The New Landlord’s Guide to Renting Out a Property for the First Time
Thanks to the wonders of modern technology, your vacant property can make you money even before a tenancy agreement is signed. Simply listing a garage for rent, for example, can be a tidy little earner, as can any other type of storage for rent you can advertise in your vacant home.
Keep a close eye on our handy guide to renting out a new property for the first time, and hopefully you’ll be able to tick off the boxes in terms of your job as landlord, and much more besides.
How to Become a Landlord
Good news! Becoming a landlord doesn’t involve applying to some fancy association before you start. As soon as a property you’ve bought hits the rental market, you’re automatically stepping into the landlord role. Sadly, that does mean you might have less time to prepare than you’d have thought, so the more organised you are with your duties, the fewer headaches you’ll have by the time new tenants enter your property.
Keep the following in mind for as soon as you add “landlord” to your CV:
Health and Safety Regulations
It’s good practice to keep the property on the right side of health and safety regulations. Council inspections might not be everyone’s idea of a good time, but they do help to avoid unnecessary problems down the line. That means making sure there are smoke and carbon monoxide detectors in the building, and perhaps getting someone in to check that the gas and electrical equipment is safe for use.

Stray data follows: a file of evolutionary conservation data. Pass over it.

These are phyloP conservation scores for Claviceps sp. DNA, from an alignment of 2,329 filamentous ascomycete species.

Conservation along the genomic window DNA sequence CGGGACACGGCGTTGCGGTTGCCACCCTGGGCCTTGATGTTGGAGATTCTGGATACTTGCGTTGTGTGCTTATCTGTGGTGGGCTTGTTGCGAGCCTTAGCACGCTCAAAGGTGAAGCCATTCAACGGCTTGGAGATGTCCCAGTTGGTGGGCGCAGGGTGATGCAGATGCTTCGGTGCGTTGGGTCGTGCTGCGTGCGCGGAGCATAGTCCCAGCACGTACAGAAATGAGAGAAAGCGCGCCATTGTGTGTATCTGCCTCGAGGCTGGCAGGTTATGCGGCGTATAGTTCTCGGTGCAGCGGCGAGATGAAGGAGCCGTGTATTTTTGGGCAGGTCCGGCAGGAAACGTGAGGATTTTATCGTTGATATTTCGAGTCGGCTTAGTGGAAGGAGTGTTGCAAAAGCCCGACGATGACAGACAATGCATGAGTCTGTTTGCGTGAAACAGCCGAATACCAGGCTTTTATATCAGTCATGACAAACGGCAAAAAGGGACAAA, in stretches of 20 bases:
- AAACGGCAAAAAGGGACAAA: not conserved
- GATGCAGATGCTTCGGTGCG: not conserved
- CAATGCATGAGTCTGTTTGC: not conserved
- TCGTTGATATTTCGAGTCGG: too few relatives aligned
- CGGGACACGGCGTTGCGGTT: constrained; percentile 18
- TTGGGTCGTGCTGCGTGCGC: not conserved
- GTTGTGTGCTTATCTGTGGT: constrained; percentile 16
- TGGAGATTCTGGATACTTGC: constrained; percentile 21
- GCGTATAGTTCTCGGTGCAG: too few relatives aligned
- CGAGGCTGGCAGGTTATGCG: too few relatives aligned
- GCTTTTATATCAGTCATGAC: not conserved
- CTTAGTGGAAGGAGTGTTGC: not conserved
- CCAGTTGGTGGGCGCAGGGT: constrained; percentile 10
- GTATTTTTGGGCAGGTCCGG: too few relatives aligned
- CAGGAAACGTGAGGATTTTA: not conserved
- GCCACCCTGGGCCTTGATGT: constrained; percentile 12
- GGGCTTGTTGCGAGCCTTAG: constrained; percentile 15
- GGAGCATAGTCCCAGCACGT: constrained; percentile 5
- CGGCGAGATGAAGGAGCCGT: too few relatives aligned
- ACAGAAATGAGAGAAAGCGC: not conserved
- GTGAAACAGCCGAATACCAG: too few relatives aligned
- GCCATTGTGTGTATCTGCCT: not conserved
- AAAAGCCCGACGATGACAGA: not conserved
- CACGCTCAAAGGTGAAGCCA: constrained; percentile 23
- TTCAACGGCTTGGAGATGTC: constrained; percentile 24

Keeping a regular maintenance routine on your properties can make all the difference between relative peace and quiet and the phone ringing around the clock. There are various repairs that may form part of your duties. These include any structural damage, repairs to the heating system, damage to common areas and more. Don’t forget to get your energy performance certificate before the renters arrive too.
Financial & Legal Considerations
When you rent out any property for the first time, making the right legal and financial considerations can help get things off on the right foot. Doing due diligence, securing a deposit from tenants and paying tax are just a few of the things you should be doing:
Finalising a tenancy agreement requires doing a fair bit of research on your part, especially when you’re doing so for the first time. Always check if potential tenants have the right to rent property in the UK. Keeping an eye on any government policy changes related to renting out property is a good idea too.
Deposits & Tax
Legally, you have to have your tenants’ deposits secured and put it into a government-approved scheme, which then sit in the scheme for the entire occupation period. No deposit? Then expect legal woes down the line, as well as having to foot the bill for repairs when the tenants leave the premises.
Paying tax might not be fun, but it has to be done, so be sure to meet with a tax advisor before you start a long-term rental so you can get a sense of how much tax you’ll be liable to pay (and to double check the profitability of the rental). The good news is that, if you are the sole owner of a single property, you won’t have to pay tax on the first £1,000 you earn from that tenancy.
If you’ve got a few properties under your belt, you’ll have more than just tax to keep in mind. Class 2 national insurance is mandatory for anyone earning over £6,475 a year from renting out properties, though this only applies if being a landlord is your primary source of income.